Lucas Neill (6): He gets his low rating for the sending off late in the match. He played a decent game at right back before that and showed defensive poise and a certain flair in attack.

Ryan Nelsen (7): There were a couple of times that I recall where he looked shaky in defence, and he also missed a quality Robbie Savage set-piece cross that should have been put away, but overall he did a decent job and kept a clean sheet in the heart of defence, so there is little more to criticise him for.

Andy Todd (7): He did his job. There is not much more that I can recall about his performance, other than the fact that he works well with Nelsen in a defensive pairing.

Dominic Matteo (7): The much-maligned left back performed solidly, but showed little attacking ability, which I suppose is no new revelation.

Tugay (8): He very much controlled the game in his defensive midfield position in his very poise and relaxed manner, and showed a great amount of skill and creativity. Not all of his passes were 100% successful, but that is the price to play for someone with his vision. If only he was celebrating 25 years of his life, rather than 35 years.

Brett Emerton (7): The right winger had a good game this evening and there was much to be pleased about his performance, in comparison to recent matches. He had a little bit more confidence in himself this evening, putting in shots and crosses, winning balls and corner kicks, and was a catalyst in attack a few times.

Robbie Savage (7): He played solidly and did his job in the centre of midfield, especially in winning the ball. In addition, he is very much looking fitter than he has been in the past for Rovers and we should start seeing the best of him in the not too distant future.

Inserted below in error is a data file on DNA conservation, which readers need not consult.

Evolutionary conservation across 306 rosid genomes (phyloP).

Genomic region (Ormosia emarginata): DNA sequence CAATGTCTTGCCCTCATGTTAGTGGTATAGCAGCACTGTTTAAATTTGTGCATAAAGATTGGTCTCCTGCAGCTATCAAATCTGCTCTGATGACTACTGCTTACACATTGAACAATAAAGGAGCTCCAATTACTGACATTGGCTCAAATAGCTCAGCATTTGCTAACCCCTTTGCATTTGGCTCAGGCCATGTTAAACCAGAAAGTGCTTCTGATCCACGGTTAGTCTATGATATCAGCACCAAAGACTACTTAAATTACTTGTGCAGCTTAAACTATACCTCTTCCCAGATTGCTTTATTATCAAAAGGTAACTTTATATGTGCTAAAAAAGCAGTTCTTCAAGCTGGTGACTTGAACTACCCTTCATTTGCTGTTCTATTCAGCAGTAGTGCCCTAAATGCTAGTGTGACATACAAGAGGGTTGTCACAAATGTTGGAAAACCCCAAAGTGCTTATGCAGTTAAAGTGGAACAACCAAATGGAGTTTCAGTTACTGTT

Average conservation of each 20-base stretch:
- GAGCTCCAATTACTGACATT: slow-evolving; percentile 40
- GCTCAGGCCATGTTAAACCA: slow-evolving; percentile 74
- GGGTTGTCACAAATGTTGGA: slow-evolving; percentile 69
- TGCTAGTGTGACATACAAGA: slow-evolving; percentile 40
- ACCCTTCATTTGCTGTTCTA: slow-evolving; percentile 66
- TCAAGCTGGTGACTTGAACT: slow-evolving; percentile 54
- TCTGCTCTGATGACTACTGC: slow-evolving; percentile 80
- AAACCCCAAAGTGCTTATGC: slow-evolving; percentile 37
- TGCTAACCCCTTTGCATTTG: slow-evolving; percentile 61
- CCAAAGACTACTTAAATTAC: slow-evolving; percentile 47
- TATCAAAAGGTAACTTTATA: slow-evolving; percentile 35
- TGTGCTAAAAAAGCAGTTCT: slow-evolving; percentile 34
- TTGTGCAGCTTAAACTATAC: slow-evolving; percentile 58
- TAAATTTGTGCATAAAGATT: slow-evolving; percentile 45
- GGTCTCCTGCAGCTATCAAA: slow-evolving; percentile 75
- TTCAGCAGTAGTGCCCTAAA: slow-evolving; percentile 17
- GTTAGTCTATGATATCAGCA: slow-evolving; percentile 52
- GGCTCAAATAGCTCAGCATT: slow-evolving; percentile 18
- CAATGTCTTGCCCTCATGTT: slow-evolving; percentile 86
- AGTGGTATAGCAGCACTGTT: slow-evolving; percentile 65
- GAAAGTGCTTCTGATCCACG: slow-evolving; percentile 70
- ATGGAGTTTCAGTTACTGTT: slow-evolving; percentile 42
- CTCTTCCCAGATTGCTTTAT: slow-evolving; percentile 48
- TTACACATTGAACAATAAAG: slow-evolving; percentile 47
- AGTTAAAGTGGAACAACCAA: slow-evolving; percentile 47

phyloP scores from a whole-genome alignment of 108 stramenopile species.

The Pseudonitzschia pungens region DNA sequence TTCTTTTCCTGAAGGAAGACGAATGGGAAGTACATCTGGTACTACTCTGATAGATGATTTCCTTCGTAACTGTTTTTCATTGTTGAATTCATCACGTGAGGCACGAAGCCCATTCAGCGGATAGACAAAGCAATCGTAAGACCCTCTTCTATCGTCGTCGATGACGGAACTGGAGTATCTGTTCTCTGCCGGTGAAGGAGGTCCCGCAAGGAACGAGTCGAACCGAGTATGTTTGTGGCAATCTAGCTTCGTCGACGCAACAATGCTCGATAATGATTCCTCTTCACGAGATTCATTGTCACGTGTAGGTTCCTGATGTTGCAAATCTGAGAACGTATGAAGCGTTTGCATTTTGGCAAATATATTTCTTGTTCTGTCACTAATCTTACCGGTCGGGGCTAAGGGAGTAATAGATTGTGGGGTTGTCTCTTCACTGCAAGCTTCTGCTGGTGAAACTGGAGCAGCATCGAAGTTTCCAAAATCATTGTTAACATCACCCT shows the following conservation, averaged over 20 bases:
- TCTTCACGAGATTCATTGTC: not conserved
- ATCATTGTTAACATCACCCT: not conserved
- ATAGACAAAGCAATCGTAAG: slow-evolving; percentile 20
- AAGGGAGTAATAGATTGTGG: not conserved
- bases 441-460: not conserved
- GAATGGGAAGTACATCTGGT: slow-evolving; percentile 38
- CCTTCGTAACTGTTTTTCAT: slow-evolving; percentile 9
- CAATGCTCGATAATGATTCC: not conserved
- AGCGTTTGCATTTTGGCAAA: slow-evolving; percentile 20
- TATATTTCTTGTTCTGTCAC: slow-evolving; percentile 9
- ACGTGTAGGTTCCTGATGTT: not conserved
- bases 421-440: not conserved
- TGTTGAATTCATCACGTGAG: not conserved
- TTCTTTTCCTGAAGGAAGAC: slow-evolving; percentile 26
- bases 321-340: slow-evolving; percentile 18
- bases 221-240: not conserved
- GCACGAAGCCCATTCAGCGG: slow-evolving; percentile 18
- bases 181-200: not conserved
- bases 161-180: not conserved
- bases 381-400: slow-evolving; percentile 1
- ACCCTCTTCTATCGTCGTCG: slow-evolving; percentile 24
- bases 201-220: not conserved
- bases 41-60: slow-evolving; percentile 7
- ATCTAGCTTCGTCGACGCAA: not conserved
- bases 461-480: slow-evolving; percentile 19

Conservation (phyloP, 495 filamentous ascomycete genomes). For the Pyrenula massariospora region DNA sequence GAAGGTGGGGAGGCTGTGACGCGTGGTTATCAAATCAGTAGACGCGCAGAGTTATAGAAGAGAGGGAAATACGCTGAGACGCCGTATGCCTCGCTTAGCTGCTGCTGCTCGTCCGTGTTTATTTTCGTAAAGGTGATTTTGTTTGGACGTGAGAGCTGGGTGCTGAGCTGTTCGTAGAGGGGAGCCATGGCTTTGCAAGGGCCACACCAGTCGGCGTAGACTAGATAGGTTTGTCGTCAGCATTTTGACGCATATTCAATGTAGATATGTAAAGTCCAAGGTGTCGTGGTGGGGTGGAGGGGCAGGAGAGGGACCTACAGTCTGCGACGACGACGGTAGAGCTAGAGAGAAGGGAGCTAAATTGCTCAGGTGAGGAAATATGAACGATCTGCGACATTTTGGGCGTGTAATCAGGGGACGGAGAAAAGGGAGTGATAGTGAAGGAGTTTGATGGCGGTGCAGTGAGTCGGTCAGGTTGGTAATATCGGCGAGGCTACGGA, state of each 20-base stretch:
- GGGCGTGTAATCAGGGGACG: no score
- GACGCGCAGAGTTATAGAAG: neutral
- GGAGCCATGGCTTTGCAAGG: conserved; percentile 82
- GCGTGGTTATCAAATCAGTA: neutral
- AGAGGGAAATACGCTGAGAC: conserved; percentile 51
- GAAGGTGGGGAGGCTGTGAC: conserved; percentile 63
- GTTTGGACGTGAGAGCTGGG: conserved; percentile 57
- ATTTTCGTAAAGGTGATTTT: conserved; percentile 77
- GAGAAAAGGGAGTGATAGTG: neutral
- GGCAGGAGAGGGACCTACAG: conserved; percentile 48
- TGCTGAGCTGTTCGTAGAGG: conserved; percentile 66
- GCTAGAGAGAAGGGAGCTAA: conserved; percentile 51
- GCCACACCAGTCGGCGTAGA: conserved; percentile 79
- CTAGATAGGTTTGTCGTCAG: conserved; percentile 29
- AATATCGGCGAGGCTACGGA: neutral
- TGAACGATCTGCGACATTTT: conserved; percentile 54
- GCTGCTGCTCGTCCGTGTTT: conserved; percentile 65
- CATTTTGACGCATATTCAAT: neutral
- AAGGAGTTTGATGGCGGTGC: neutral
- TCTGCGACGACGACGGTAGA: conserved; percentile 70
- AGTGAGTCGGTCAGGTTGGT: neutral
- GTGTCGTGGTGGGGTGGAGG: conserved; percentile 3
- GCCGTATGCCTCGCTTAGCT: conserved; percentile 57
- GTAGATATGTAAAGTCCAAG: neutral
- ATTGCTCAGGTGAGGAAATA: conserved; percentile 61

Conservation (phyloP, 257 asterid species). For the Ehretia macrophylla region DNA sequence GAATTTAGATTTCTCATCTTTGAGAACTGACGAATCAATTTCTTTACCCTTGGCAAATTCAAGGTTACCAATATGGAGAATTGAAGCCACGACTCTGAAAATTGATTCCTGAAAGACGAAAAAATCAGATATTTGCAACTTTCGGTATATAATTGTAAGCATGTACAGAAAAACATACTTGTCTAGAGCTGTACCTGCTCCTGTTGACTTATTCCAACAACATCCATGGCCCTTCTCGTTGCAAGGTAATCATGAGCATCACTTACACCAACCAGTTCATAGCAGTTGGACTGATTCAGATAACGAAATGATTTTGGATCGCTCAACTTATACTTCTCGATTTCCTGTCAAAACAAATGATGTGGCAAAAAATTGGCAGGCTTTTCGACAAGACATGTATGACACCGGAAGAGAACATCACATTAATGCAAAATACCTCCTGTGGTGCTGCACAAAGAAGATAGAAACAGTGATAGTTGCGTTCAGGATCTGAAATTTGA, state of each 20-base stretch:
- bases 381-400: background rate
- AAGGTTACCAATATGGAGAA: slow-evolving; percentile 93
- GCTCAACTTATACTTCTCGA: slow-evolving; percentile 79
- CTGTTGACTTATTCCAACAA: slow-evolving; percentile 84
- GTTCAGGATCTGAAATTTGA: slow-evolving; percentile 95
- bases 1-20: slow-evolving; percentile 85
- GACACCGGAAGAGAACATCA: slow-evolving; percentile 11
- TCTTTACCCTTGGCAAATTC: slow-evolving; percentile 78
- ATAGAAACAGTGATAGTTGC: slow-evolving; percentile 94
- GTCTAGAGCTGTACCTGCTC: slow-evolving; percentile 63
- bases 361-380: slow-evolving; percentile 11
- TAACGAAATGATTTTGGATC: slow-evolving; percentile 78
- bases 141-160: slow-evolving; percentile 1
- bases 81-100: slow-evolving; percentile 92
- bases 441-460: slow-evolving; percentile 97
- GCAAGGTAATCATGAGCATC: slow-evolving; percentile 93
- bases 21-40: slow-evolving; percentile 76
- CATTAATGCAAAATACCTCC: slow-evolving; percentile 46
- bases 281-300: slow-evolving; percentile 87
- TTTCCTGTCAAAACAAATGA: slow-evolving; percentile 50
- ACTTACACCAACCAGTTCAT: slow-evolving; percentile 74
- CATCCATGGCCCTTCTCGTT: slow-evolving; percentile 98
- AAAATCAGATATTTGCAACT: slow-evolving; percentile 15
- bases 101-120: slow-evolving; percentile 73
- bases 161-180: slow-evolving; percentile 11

Steven Reid (7): He was a little bit too anonymous this evening for my liking, especially for a central midfielder, but he did not do much wrong.

Morten Gamst Pedersen (7): He had his usual game on the left wing, where he puts in a cross or two and helps the build-up of attacks. His corner kicks were disappointing this evening, which were mostly over hit.

Shefki Kuqi (7): The likeable striker tried his heart out, but it was obvious to see why he was signed as a back-up striker. His first touch is atrocious, and had it been better, he would have scored a couple of goals. Credit must be given to him for getting into good positions, though, and he makes a welcome change from the whinging and moaning of Paul Dickov at the referee, who consequently breaks up any chance of continuity in Rovers' style of play.

Jemal Johnson (6): He was a late substitute for Kuqi and was not on the field long enough to make an impression on me. He gets the default rating of six.

Aaron Mokoena (6): He was the late substitute for the injured Andy Todd and had little chance of making an impression, so he also gets a default rating.

In conclusion, the match was very heartening from a Blackburn Rovers perspective, despite the lack of a cutting wedge in attack and only earning a point in a scoreless draw at the end. To keep Tottenham Hotspur under wraps and pull the strings attacking wise is a good sign of things to come.